milieu

noun
mi·​lieu | \ mēl-ˈyü How to pronounce milieu (audio) , -ˈyər How to pronounce milieu (audio) , -ˈyə, -ˈyœ; ˈmēl-ˌyü \
plural milieus or milieux\ mēl-​ˈyüz How to pronounce milieux (audio) , -​ˈyə(r)(z) How to pronounce milieux (audio) , -​ˈyœ(z) ; ˈmēl-​ˌyü(z) \

Definition of milieu

: the physical or social setting in which something occurs or develops : environment

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Choose the Right Synonym for milieu

background, setting, environment, milieu, mise-en-scène mean the place, time, and circumstances in which something occurs. background often refers to the circumstances or events that precede a phenomenon or development. the shocking decision was part of the background of the riots setting suggests looking at real-life situations in literary or dramatic terms. a militant reformer who was born into an unlikely social setting environment applies to all the external factors that have a formative influence on one's physical, mental, or moral development. the kind of environment that produces juvenile delinquents milieu applies especially to the physical and social surroundings of a person or group of persons. an intellectual milieu conducive to artistic experimentation mise-en-scène strongly suggests the use of properties to achieve a particular atmosphere or theatrical effect. a gothic thriller with a carefully crafted mise-en-scène

Milieu Entered English in the 1800s

The etymology of milieu comes down to "mi" and "lieu." English speakers learned the word (and borrowed both its spelling and meaning) from French. The modern French term comes from two much older French forms, mi, meaning "middle," and lieu, meaning "place." Like so many terms in the Romance languages, those Old French forms can ultimately be traced to Latin; "mi" is an offspring of the Latin medius(meaning "middle") and "lieu" is a derivative of "locus" (meaning "place"). English speakers have used "milieu" for the environment or setting of something since at least the mid-1800s, but other "lieu" descendants are much older. We've used both "lieu" itself (meaning "place" or "stead," as in "in lieu of") and "lieutenant" since the 14th century.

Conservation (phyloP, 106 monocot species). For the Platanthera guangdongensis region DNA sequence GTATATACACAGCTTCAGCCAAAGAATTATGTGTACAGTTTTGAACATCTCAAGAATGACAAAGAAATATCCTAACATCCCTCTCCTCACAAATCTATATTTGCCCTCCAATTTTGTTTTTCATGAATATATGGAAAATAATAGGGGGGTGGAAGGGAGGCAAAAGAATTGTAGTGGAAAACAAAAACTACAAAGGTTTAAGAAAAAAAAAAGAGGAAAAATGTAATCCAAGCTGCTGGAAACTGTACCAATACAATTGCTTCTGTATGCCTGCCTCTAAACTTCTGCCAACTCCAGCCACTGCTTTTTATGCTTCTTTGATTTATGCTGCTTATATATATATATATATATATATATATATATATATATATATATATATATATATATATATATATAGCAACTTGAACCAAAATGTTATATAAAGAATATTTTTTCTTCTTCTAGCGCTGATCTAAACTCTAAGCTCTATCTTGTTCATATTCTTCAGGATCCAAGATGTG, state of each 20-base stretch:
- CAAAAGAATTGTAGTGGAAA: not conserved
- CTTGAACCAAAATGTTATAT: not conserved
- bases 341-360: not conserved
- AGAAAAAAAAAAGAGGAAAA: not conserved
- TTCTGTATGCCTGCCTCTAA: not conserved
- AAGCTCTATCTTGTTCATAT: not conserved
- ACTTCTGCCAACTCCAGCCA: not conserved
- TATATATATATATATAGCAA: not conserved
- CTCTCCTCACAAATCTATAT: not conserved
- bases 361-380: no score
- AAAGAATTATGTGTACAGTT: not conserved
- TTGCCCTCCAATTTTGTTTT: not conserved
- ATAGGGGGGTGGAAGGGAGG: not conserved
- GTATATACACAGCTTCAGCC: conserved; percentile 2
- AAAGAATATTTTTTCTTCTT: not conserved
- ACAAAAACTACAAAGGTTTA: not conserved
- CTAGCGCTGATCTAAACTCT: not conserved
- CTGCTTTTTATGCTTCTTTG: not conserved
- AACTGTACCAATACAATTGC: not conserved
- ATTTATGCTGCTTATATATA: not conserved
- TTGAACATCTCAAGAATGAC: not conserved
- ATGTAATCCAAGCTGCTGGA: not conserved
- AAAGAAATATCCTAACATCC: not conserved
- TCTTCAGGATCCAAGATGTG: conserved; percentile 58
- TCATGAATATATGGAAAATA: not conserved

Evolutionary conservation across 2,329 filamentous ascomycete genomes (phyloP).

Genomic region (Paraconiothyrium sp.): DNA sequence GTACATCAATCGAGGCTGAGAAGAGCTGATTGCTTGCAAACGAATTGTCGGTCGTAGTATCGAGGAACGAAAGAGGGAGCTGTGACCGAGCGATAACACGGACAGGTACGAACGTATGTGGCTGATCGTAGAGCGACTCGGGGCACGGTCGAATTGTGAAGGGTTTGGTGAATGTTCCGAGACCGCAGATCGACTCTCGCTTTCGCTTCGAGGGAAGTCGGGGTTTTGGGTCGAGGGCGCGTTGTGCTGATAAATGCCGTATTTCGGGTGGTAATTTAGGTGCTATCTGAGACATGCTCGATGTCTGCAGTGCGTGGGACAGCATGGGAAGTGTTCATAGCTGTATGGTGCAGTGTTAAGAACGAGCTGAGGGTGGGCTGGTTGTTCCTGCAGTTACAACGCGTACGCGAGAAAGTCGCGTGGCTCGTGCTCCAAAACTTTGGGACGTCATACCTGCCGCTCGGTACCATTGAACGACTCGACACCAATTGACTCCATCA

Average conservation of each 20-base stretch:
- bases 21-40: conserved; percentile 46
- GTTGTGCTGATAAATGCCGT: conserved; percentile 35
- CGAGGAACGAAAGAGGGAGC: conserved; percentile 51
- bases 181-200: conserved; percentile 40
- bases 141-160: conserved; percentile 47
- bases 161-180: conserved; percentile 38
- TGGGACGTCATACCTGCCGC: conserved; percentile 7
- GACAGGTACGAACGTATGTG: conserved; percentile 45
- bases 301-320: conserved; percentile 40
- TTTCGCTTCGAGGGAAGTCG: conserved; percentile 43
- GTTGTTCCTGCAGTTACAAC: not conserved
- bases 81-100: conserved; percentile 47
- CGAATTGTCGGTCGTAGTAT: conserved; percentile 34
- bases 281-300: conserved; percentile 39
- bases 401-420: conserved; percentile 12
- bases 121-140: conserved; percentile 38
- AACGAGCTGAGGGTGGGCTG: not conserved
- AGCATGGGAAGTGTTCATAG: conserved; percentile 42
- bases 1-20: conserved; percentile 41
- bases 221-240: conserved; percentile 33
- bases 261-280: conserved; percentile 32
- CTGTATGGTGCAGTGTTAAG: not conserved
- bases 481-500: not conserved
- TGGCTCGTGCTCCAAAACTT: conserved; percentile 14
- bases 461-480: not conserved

Examples of milieu in a Sentence

Theirs was a bohemian milieu in which people often played romantic musical chairs. — Edmund White, New York Review of Books, 12 Feb. 2009 People in France admire the United States, and much of what passes for anti-Americanism is limited to the intellectual milieu of Paris. — Jonathan Alter et al., Newsweek, 29 May 2000 She might stay home, might marry and live as a housewife. And if her milieu does not sanction such a solution, there are, she knows, milieux which do. — David Mamet, Jafsie and John Henry: Essays, 1999 Certainly there are very few American milieus today in which having read the latest work of Joyce Carol Oates or Richard Ford is more valuable, as social currency, than having caught the latest John Travolta movie or knowing how to navigate the Web. — Jonathan Franzen, Harper's, April 1996 They're caught in their own hazy milieu—working, smoking, talking, drinking. — Gerri Hirshey, Rolling Stone, 12 Nov. 1992 young, innovative artists thrive in the freewheeling milieu that a big city offers